Staunton, February 27 – The Kremlin launched the debate on which statue should go up in front of the FSB headquarters on Moscow’s Lubyanka Square in order to distract attention from Aleksey Navalny and stories about Putin’s palace in Gelendzhik, Roman Popkov says; but things didn’t work out as planned (mbk-news.appspot.com/sences/vopros-o-pamyatnike/).
The debate, although hyped by state media in all possible ways, did little to distract Russians from Navalny and the palace, the MBK commentator says. Instead, it highlighted a fundamental ideological division within the Putin regime and had to be ended by calling attention to the ideological emptiness of the regime: a decision not to put up any statue at all.
From its beginning, the Putin regime has simultaneously appealed to “’right-conservative’ and ‘white-patriotic’ emotions and to nostalgia for the Stalinist-Brezhnevite USSR,” Popkov says. In this debate there was little room for the Leninist origins of the Soviet state with the exception of the Cheka, the forefather of today’s security agencies.
This “eclectic ‘monarchist-soviet’ worldview began to take shape in the Kremlin already under Stalin. It existed during stagnation. And in the 1990s, “hybrid ideas about ‘white’ and ‘red’ Russia became the internal content of the national-patriotic opposition. But under Putin, all this became a core principle of the state.
That in turn called attention to “the absurdity and Kafkaesque quality of Putin’s Russian Federation,” Popkov says, a place where “the portrait of a professional revolutionary and inmate of tsarist prisons, a political émigré and organizer of the red terror hang in the officers of FSB officers who consider themselves ‘the new nobility.’”
“The Chekists of the 21st century,” the commentator continues, “hate any revolution past or future. They love money and luxury. Vulgar imperialism is much close to them aesthetically than the asceticism of leather jackets of the chekists of a hundred years ago. They are the descendants of Benkendorf rather than Dzerzhinsky, even though they have pictures of the latter.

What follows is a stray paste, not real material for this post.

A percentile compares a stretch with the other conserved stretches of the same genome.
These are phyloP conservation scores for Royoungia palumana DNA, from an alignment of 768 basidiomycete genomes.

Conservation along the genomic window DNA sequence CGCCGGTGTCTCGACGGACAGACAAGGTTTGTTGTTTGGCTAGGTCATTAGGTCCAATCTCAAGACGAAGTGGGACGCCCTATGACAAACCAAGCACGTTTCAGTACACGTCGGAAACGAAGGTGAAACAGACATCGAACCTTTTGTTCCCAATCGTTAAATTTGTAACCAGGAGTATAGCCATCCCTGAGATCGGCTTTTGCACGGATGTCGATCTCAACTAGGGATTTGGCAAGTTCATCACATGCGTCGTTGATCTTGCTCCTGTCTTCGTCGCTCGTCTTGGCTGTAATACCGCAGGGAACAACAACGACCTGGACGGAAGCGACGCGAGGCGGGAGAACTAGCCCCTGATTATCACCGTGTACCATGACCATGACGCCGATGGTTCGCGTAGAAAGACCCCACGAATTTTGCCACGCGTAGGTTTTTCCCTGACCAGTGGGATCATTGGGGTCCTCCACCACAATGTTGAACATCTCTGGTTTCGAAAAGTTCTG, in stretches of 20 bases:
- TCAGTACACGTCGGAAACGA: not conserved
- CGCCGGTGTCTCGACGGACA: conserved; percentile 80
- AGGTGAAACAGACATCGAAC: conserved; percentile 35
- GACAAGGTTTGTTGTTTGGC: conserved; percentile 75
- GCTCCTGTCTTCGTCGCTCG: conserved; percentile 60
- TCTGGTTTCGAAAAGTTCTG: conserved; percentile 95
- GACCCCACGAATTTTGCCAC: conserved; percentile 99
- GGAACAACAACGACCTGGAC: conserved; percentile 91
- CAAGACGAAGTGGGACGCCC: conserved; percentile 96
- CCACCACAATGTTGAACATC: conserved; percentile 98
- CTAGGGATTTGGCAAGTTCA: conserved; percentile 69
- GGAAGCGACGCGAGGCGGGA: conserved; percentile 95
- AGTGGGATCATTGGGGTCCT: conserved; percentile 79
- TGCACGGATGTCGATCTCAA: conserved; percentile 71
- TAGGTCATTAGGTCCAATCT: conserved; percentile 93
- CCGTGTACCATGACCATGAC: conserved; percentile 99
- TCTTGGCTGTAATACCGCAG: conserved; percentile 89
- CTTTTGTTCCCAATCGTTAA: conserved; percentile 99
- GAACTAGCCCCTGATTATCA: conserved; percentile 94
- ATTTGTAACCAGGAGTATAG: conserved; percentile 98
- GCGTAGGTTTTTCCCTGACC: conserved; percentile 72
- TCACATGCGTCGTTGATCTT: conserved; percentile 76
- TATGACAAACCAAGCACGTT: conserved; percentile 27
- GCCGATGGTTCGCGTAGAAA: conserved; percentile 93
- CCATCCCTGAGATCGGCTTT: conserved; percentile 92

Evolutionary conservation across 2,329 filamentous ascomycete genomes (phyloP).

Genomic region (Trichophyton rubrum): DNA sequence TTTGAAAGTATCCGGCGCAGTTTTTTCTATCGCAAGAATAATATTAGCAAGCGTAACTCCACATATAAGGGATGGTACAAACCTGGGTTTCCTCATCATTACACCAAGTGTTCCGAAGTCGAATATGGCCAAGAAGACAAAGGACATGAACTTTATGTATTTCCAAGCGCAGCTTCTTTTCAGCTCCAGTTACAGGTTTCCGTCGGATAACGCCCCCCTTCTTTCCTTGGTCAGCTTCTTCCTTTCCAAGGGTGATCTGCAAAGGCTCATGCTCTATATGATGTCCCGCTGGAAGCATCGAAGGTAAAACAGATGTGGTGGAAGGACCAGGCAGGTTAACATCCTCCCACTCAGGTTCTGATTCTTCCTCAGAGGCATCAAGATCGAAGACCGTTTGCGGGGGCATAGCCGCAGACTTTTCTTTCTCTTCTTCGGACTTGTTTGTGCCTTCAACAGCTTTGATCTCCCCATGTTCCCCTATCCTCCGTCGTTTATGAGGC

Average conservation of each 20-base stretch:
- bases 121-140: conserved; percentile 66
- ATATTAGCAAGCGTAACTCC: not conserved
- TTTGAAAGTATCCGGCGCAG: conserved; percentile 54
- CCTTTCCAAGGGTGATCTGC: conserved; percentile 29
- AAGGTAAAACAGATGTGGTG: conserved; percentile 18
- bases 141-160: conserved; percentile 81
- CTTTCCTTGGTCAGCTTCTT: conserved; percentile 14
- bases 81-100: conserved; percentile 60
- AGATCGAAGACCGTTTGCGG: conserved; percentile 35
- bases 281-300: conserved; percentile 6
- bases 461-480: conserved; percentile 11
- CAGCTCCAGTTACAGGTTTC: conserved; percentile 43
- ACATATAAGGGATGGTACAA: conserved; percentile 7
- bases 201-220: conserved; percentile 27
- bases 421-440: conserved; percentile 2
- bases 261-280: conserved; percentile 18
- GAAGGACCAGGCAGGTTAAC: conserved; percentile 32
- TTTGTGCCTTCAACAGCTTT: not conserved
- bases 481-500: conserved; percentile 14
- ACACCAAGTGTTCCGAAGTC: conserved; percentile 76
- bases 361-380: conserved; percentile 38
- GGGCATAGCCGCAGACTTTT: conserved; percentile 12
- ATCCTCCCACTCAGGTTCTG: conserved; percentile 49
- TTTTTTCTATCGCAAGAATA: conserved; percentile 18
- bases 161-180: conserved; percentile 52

That does not reflect their nostalgia for the times of Brezhnev and Andropov. Instead, it is all about their memory of defeat in August 1991 when the statue of the founder of the Cheka was toppled. They want revenge for that, and an important part of that revenge in their view should involve putting Dzerzhinsky’s statue back where it was.
“But Dzerzhinsky is a figure who divides the cobbled together ‘imperial-patriotic’ consensus,” Popkov argues. And what the Kremlin saw what was happening with the debate about his statue, it proposed as an alternative the more unifying figure of Aleksandr Nevsky, something “the new nobility” in the FSB isn’t at all happy about.
The FSB officers “do not want to understand that the Kremlin and mayor’s office simply organized the latest event so that people would forget about Navalny and the Gelendzhik palace. They and many veteran organizations aren’t that clever or flexible. And so they lost this round, but they won’t forget that either.
And that makes what the Kremlin has done in this case something that not only reveals the division within the loyalist elements of the regime but also exacerbates the divide between the reds and the whites that Putin apparently had little idea he was deepening by this action. Deciding not to put any statue up only shows how vulnerable this division leaves the regime.